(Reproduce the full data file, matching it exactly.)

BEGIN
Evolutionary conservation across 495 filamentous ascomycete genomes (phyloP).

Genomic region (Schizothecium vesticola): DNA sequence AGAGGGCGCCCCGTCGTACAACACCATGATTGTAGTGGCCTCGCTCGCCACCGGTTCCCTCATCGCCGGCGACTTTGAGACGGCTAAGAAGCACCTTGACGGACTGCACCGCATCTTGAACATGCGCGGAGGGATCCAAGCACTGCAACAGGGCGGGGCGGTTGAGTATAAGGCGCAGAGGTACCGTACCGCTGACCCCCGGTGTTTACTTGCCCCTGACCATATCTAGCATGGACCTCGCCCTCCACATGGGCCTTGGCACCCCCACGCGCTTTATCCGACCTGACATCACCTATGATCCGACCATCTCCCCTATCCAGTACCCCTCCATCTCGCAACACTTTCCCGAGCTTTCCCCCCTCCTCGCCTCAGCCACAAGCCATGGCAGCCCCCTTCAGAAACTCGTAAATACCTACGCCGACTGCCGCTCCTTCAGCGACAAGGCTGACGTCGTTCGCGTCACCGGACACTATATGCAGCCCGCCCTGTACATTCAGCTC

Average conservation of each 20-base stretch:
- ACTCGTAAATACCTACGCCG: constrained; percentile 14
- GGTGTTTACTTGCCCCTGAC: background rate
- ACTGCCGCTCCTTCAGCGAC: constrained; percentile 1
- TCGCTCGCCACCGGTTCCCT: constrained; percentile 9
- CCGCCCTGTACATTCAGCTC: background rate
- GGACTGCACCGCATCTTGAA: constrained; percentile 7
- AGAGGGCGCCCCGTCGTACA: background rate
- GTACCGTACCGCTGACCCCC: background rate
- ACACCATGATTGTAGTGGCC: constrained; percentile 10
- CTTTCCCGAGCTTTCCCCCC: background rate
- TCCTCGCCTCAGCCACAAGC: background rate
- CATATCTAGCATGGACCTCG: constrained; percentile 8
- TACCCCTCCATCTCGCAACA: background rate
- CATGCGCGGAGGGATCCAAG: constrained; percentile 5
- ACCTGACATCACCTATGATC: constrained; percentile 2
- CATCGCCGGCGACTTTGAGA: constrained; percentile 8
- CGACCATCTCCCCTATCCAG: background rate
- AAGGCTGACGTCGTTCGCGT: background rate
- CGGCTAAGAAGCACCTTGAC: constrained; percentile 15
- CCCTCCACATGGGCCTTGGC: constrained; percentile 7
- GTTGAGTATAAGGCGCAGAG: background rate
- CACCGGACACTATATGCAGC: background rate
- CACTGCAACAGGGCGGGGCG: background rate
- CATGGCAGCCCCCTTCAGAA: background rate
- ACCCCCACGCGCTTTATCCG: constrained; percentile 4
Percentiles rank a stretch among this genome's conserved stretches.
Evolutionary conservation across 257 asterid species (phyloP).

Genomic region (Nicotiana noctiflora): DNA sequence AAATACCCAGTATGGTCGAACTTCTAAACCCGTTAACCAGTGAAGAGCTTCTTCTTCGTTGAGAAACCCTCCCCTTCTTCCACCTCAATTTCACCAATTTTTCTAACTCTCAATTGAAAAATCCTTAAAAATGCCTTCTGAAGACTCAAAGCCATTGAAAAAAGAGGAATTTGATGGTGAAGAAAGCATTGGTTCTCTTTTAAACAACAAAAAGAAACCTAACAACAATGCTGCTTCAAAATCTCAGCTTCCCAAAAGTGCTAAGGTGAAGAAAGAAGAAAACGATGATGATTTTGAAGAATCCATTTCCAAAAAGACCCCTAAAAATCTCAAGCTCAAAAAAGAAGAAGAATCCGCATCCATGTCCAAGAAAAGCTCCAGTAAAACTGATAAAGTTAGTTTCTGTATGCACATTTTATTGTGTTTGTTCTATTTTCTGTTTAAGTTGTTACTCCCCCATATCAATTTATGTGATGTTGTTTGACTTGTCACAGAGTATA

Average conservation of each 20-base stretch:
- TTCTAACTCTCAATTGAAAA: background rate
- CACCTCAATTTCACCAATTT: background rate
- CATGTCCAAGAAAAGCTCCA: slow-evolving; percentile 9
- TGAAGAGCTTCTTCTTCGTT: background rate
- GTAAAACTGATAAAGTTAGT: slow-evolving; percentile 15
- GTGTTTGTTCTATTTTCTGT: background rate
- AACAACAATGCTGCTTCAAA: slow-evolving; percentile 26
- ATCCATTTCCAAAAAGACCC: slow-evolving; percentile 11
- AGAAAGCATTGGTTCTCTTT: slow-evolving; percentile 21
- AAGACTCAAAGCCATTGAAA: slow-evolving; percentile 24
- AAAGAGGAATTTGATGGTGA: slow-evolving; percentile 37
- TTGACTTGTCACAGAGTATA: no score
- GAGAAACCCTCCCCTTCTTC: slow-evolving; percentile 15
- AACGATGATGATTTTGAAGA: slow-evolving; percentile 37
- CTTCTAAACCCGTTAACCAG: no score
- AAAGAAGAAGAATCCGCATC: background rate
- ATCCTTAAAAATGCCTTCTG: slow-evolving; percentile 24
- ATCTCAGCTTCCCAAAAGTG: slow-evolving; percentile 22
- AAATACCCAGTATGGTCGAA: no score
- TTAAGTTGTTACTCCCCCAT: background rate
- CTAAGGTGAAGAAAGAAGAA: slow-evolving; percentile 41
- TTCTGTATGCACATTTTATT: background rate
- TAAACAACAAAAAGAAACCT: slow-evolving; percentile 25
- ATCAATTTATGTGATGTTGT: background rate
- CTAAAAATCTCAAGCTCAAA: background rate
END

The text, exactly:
Evolutionary conservation across 495 filamentous ascomycete genomes (phyloP).

Genomic region (Schizothecium vesticola): DNA sequence AGAGGGCGCCCCGTCGTACAACACCATGATTGTAGTGGCCTCGCTCGCCACCGGTTCCCTCATCGCCGGCGACTTTGAGACGGCTAAGAAGCACCTTGACGGACTGCACCGCATCTTGAACATGCGCGGAGGGATCCAAGCACTGCAACAGGGCGGGGCGGTTGAGTATAAGGCGCAGAGGTACCGTACCGCTGACCCCCGGTGTTTACTTGCCCCTGACCATATCTAGCATGGACCTCGCCCTCCACATGGGCCTTGGCACCCCCACGCGCTTTATCCGACCTGACATCACCTATGATCCGACCATCTCCCCTATCCAGTACCCCTCCATCTCGCAACACTTTCCCGAGCTTTCCCCCCTCCTCGCCTCAGCCACAAGCCATGGCAGCCCCCTTCAGAAACTCGTAAATACCTACGCCGACTGCCGCTCCTTCAGCGACAAGGCTGACGTCGTTCGCGTCACCGGACACTATATGCAGCCCGCCCTGTACATTCAGCTC

Average conservation of each 20-base stretch:
- ACTCGTAAATACCTACGCCG: constrained; percentile 14
- GGTGTTTACTTGCCCCTGAC: background rate
- ACTGCCGCTCCTTCAGCGAC: constrained; percentile 1
- TCGCTCGCCACCGGTTCCCT: constrained; percentile 9
- CCGCCCTGTACATTCAGCTC: background rate
- GGACTGCACCGCATCTTGAA: constrained; percentile 7
- AGAGGGCGCCCCGTCGTACA: background rate
- GTACCGTACCGCTGACCCCC: background rate
- ACACCATGATTGTAGTGGCC: constrained; percentile 10
- CTTTCCCGAGCTTTCCCCCC: background rate
- TCCTCGCCTCAGCCACAAGC: background rate
- CATATCTAGCATGGACCTCG: constrained; percentile 8
- TACCCCTCCATCTCGCAACA: background rate
- CATGCGCGGAGGGATCCAAG: constrained; percentile 5
- ACCTGACATCACCTATGATC: constrained; percentile 2
- CATCGCCGGCGACTTTGAGA: constrained; percentile 8
- CGACCATCTCCCCTATCCAG: background rate
- AAGGCTGACGTCGTTCGCGT: background rate
- CGGCTAAGAAGCACCTTGAC: constrained; percentile 15
- CCCTCCACATGGGCCTTGGC: constrained; percentile 7
- GTTGAGTATAAGGCGCAGAG: background rate
- CACCGGACACTATATGCAGC: background rate
- CACTGCAACAGGGCGGGGCG: background rate
- CATGGCAGCCCCCTTCAGAA: background rate
- ACCCCCACGCGCTTTATCCG: constrained; percentile 4
Percentiles rank a stretch among this genome's conserved stretches.
Evolutionary conservation across 257 asterid species (phyloP).

Genomic region (Nicotiana noctiflora): DNA sequence AAATACCCAGTATGGTCGAACTTCTAAACCCGTTAACCAGTGAAGAGCTTCTTCTTCGTTGAGAAACCCTCCCCTTCTTCCACCTCAATTTCACCAATTTTTCTAACTCTCAATTGAAAAATCCTTAAAAATGCCTTCTGAAGACTCAAAGCCATTGAAAAAAGAGGAATTTGATGGTGAAGAAAGCATTGGTTCTCTTTTAAACAACAAAAAGAAACCTAACAACAATGCTGCTTCAAAATCTCAGCTTCCCAAAAGTGCTAAGGTGAAGAAAGAAGAAAACGATGATGATTTTGAAGAATCCATTTCCAAAAAGACCCCTAAAAATCTCAAGCTCAAAAAAGAAGAAGAATCCGCATCCATGTCCAAGAAAAGCTCCAGTAAAACTGATAAAGTTAGTTTCTGTATGCACATTTTATTGTGTTTGTTCTATTTTCTGTTTAAGTTGTTACTCCCCCATATCAATTTATGTGATGTTGTTTGACTTGTCACAGAGTATA

Average conservation of each 20-base stretch:
- TTCTAACTCTCAATTGAAAA: background rate
- CACCTCAATTTCACCAATTT: background rate
- CATGTCCAAGAAAAGCTCCA: slow-evolving; percentile 9
- TGAAGAGCTTCTTCTTCGTT: background rate
- GTAAAACTGATAAAGTTAGT: slow-evolving; percentile 15
- GTGTTTGTTCTATTTTCTGT: background rate
- AACAACAATGCTGCTTCAAA: slow-evolving; percentile 26
- ATCCATTTCCAAAAAGACCC: slow-evolving; percentile 11
- AGAAAGCATTGGTTCTCTTT: slow-evolving; percentile 21
- AAGACTCAAAGCCATTGAAA: slow-evolving; percentile 24
- AAAGAGGAATTTGATGGTGA: slow-evolving; percentile 37
- TTGACTTGTCACAGAGTATA: no score
- GAGAAACCCTCCCCTTCTTC: slow-evolving; percentile 15
- AACGATGATGATTTTGAAGA: slow-evolving; percentile 37
- CTTCTAAACCCGTTAACCAG: no score
- AAAGAAGAAGAATCCGCATC: background rate
- ATCCTTAAAAATGCCTTCTG: slow-evolving; percentile 24
- ATCTCAGCTTCCCAAAAGTG: slow-evolving; percentile 22
- AAATACCCAGTATGGTCGAA: no score
- TTAAGTTGTTACTCCCCCAT: background rate
- CTAAGGTGAAGAAAGAAGAA: slow-evolving; percentile 41
- TTCTGTATGCACATTTTATT: background rate
- TAAACAACAAAAAGAAACCT: slow-evolving; percentile 25
- ATCAATTTATGTGATGTTGT: background rate
- CTAAAAATCTCAAGCTCAAA: background rate